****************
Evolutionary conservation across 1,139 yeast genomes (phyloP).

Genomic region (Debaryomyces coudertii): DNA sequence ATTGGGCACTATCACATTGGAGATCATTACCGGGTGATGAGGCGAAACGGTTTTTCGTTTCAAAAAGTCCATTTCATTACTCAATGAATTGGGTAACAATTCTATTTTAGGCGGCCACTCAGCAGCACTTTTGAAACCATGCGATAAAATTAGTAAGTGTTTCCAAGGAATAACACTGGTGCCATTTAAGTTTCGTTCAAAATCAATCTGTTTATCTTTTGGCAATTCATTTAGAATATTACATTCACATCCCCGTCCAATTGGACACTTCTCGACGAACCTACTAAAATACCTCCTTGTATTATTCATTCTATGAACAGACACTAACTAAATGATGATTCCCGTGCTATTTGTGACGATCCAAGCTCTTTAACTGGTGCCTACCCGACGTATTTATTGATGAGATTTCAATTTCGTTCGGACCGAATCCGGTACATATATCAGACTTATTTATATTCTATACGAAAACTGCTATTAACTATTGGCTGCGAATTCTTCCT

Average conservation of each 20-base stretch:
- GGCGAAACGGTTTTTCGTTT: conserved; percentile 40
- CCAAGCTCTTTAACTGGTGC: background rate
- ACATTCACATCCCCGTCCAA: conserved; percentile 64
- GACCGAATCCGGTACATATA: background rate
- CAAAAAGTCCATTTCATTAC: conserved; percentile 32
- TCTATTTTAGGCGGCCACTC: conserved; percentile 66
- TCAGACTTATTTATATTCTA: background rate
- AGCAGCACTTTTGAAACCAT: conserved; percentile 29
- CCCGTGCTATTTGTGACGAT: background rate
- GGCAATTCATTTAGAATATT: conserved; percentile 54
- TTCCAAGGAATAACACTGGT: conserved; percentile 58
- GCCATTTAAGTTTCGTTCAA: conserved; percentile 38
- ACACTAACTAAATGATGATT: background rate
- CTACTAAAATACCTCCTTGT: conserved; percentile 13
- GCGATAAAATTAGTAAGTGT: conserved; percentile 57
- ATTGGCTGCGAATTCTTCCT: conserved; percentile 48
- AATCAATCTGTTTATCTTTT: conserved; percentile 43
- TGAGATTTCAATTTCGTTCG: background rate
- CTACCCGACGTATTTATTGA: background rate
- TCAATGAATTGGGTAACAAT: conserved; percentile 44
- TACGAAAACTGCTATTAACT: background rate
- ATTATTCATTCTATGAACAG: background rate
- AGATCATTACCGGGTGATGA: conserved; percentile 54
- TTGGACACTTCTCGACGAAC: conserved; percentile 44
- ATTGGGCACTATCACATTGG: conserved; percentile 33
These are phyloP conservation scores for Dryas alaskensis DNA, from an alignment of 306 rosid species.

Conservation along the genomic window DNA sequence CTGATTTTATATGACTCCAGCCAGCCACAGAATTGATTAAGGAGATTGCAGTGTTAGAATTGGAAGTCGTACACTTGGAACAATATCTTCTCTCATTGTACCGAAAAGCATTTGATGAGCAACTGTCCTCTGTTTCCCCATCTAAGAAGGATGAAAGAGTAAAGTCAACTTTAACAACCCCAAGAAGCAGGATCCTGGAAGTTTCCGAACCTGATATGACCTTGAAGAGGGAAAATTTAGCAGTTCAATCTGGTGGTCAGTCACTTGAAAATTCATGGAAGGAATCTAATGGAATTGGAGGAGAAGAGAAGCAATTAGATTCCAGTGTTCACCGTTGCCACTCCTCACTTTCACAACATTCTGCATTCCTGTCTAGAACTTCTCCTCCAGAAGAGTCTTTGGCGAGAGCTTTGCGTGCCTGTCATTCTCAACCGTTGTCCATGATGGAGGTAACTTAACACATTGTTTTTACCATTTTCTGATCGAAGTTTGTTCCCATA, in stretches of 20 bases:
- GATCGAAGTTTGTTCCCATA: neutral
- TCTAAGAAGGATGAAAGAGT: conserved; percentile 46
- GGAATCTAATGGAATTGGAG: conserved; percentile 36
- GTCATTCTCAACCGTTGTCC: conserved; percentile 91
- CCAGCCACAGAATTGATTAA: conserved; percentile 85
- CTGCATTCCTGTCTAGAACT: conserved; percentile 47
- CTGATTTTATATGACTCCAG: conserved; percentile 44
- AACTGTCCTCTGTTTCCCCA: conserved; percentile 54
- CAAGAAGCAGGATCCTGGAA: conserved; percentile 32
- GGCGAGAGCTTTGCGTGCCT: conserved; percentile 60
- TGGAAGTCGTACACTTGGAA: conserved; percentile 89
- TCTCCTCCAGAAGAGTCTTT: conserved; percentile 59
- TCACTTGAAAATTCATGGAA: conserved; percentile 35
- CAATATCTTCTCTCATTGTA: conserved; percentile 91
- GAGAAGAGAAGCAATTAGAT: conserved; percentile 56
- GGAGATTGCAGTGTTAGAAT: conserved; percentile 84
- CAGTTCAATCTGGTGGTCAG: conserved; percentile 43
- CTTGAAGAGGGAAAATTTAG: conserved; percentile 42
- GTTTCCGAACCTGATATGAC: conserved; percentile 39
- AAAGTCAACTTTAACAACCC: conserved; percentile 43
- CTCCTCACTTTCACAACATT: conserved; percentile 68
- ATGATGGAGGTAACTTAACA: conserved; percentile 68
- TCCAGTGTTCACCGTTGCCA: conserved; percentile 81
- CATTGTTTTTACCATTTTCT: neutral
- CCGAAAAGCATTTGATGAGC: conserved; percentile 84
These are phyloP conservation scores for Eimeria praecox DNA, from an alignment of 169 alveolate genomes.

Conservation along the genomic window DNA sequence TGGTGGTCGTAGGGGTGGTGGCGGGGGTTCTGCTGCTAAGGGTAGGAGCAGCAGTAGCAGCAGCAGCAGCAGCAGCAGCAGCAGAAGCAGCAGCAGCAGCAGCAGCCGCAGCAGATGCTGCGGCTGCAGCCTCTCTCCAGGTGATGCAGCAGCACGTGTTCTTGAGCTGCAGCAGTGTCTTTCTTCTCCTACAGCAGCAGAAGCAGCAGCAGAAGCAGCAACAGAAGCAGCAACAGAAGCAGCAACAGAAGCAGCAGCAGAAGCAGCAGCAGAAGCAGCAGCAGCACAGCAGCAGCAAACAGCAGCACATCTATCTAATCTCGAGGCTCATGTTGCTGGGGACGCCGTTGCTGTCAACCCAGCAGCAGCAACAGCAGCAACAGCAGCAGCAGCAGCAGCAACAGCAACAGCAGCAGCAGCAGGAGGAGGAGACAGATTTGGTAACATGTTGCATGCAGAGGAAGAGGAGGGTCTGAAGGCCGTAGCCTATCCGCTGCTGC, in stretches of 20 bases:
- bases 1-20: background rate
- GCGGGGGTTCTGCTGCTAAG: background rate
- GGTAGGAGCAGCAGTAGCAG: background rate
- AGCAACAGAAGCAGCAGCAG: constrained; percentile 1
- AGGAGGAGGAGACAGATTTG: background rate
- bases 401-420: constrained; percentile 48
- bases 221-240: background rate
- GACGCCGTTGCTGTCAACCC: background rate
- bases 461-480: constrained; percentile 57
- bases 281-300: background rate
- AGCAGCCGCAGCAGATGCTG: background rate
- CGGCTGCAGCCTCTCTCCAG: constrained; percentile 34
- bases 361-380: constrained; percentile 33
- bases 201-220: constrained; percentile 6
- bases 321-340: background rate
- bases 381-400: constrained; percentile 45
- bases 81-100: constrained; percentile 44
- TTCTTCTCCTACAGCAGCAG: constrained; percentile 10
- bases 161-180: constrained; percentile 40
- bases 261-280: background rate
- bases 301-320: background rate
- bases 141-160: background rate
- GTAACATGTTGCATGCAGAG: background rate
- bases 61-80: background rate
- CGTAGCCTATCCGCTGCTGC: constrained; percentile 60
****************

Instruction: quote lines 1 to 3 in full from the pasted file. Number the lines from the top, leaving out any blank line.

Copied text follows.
Evolutionary conservation across 1,139 yeast genomes (phyloP).

Genomic region (Debaryomyces coudertii): DNA sequence ATTGGGCACTATCACATTGGAGATCATTACCGGGTGATGAGGCGAAACGGTTTTTCGTTTCAAAAAGTCCATTTCATTACTCAATGAATTGGGTAACAATTCTATTTTAGGCGGCCACTCAGCAGCACTTTTGAAACCATGCGATAAAATTAGTAAGTGTTTCCAAGGAATAACACTGGTGCCATTTAAGTTTCGTTCAAAATCAATCTGTTTATCTTTTGGCAATTCATTTAGAATATTACATTCACATCCCCGTCCAATTGGACACTTCTCGACGAACCTACTAAAATACCTCCTTGTATTATTCATTCTATGAACAGACACTAACTAAATGATGATTCCCGTGCTATTTGTGACGATCCAAGCTCTTTAACTGGTGCCTACCCGACGTATTTATTGATGAGATTTCAATTTCGTTCGGACCGAATCCGGTACATATATCAGACTTATTTATATTCTATACGAAAACTGCTATTAACTATTGGCTGCGAATTCTTCCT

Average conservation of each 20-base stretch: